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Sunday, 25 March 2012

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Deeds are mightier than words

The United Nations Human Rights Council (UNHRC) sessions in Geneva brought into sharp focus who Sri Lanka’s real friends are.

Although Sri Lanka could not muster enough votes to shoot down the US Resolution at the UNHRC, it helped Sri Lanka identify countries which would stand by us in a crisis. Apart from the friendly countries which had supported Sri Lanka during the 2006-2009 humanitarian operation, the country has now won new friends too.

More importantly, the world at large has endorsed Sri Lanka’s bold step towards national reconciliation by appointing the Lessons Learnt and Reconciliation Commission (LLRC). By calling upon the Government to implement the LLRC recommendations, it is crystal clear that the international community has endorsed the LLRC Report and recognised it as an authentic document. Instead of going by the controversial Darusman Report, the human rights wing of the United Nations has strongly endorsed and accepted the LLRC Report.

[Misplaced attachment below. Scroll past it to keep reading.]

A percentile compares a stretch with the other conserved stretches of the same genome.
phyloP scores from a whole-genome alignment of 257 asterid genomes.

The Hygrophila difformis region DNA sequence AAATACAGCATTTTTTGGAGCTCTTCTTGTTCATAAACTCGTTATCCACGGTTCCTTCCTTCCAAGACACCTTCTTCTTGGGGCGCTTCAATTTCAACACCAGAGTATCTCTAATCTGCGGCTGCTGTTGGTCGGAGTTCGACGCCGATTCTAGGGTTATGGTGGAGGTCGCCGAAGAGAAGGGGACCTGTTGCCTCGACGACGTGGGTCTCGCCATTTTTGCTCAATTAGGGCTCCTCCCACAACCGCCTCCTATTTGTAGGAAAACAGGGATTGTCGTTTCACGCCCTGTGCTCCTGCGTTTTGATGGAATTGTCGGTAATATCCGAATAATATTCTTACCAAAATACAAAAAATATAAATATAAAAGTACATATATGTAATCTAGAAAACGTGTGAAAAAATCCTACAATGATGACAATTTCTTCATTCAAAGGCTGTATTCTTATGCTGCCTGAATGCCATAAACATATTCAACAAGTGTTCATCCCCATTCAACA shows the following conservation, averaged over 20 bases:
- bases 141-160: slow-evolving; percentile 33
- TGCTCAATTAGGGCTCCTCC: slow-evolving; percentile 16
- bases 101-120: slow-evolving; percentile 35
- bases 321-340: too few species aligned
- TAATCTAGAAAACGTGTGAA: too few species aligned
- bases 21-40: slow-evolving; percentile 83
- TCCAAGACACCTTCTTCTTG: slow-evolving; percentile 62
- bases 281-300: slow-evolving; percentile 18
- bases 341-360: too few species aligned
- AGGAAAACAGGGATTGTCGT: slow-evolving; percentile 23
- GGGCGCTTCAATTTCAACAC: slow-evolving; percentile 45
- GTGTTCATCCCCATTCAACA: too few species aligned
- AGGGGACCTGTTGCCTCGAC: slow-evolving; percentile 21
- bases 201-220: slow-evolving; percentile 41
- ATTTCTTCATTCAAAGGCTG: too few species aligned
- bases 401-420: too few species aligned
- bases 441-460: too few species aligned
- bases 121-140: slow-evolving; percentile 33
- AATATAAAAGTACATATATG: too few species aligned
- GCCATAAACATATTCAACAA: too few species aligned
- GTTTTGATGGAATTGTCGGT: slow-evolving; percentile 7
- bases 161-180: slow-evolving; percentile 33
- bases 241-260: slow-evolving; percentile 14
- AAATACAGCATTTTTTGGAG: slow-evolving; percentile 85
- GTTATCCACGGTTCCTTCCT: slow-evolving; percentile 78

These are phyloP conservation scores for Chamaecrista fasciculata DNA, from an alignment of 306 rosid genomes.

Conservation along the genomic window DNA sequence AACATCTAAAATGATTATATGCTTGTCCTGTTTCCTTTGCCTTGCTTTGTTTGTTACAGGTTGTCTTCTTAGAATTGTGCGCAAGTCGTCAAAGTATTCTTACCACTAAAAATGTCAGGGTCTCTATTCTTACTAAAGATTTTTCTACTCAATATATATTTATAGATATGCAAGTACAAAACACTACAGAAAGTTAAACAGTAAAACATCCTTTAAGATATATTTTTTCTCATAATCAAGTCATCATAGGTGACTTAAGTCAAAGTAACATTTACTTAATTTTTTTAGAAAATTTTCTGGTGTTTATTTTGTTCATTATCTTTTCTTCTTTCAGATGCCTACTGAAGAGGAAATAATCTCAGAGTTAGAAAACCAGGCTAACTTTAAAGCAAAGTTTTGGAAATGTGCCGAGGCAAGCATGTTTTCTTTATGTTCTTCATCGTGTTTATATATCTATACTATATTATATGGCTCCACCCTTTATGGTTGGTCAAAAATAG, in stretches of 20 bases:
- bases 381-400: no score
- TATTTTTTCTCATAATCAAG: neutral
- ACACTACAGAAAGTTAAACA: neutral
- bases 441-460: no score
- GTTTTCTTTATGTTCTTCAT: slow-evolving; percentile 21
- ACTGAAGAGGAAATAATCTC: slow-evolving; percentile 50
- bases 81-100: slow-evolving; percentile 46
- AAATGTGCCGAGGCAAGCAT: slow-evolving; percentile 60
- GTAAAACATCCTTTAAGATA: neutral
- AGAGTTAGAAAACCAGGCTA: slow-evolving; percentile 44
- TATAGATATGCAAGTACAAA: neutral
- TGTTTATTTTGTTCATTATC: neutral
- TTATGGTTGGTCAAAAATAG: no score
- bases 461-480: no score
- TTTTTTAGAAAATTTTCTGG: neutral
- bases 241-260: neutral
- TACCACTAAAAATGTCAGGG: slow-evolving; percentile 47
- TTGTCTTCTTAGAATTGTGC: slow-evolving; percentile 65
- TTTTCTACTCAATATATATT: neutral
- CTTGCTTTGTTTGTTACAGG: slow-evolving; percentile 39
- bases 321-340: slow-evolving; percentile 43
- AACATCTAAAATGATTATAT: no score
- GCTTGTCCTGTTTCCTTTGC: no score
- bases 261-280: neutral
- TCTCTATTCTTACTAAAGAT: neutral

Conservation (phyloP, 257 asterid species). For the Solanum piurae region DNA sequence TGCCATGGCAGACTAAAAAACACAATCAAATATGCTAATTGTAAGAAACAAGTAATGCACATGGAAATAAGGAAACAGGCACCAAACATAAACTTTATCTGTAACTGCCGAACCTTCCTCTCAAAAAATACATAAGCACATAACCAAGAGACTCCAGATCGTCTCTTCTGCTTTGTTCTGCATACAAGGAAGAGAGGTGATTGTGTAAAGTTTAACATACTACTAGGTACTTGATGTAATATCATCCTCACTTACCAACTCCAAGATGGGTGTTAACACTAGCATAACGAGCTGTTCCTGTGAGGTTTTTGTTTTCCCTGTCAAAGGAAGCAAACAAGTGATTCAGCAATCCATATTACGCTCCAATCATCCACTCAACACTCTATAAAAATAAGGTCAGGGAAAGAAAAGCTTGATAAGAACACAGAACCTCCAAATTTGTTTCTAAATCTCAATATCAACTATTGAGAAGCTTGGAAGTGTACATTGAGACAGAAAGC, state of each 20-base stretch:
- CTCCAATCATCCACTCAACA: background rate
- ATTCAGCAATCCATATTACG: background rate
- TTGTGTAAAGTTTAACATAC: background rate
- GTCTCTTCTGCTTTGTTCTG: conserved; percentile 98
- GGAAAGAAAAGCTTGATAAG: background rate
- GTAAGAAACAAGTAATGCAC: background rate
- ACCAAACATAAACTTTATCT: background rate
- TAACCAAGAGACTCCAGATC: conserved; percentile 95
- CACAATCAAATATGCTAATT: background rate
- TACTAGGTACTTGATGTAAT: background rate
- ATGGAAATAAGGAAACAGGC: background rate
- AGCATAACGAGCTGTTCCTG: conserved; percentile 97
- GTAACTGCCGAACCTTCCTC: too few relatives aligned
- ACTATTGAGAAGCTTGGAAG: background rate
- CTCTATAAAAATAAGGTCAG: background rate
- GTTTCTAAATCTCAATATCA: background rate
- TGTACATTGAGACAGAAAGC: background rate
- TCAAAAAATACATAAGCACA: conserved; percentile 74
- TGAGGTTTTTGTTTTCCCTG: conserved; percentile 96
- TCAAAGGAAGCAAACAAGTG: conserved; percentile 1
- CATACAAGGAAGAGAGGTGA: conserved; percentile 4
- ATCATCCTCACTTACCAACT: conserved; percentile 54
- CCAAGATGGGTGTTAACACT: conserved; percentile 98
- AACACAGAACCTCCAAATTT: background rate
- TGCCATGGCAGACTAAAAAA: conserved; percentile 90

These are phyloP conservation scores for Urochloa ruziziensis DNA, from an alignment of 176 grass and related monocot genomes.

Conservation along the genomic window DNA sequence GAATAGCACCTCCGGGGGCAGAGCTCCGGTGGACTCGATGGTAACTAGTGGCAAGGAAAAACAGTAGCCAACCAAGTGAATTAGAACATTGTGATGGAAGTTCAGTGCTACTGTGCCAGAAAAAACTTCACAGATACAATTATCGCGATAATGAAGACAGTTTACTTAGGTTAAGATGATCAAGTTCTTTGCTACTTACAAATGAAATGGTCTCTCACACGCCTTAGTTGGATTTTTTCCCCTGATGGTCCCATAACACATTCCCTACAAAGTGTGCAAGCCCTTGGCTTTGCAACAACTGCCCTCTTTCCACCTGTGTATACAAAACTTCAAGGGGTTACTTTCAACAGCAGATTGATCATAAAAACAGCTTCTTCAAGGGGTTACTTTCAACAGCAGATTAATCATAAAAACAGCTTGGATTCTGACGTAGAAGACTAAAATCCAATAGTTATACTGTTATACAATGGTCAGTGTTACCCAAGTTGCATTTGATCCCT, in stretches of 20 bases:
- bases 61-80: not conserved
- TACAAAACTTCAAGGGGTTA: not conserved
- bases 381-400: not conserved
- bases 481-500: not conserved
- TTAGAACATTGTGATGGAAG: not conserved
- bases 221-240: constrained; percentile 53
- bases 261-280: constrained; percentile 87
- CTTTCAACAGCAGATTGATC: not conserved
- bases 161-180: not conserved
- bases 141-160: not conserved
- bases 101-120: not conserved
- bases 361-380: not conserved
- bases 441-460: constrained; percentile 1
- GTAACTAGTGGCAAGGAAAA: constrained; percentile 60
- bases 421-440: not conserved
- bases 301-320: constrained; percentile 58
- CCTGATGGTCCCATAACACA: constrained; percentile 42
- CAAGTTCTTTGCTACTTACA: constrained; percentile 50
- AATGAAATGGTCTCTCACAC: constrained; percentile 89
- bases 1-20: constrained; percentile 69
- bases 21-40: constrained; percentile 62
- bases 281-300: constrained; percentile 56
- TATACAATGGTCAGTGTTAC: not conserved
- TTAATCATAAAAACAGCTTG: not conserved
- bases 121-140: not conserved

Perhaps, the US would have brought the Resolution against Sri Lanka with other motives. However, in doing so, they have invariably given legitimacy and worldwide acceptance to the LLRC report, not going by what Darusman and his cahoots had said in their highly controversial report.

Sri Lanka, with the unflinching support of its true friends among the international community, should use the concrete evidence to prove that human rights had never been violated during the humanitarian operation. Contrary to what the US-led Western camp has projected, Sri Lanka has conclusive evidence that the country’s valiant Security Forces had respected human rights at all times.

It is an incontrovertible fact that the humanitarian operation had rescued over half a million people, forcibly held by the LTTE terrorists as a human shield. When tens of thousands of innocent civilians were forcibly held by the Tigers as a human shield it was the Government which declared a no fire zone for the benefit of the helpless civilians.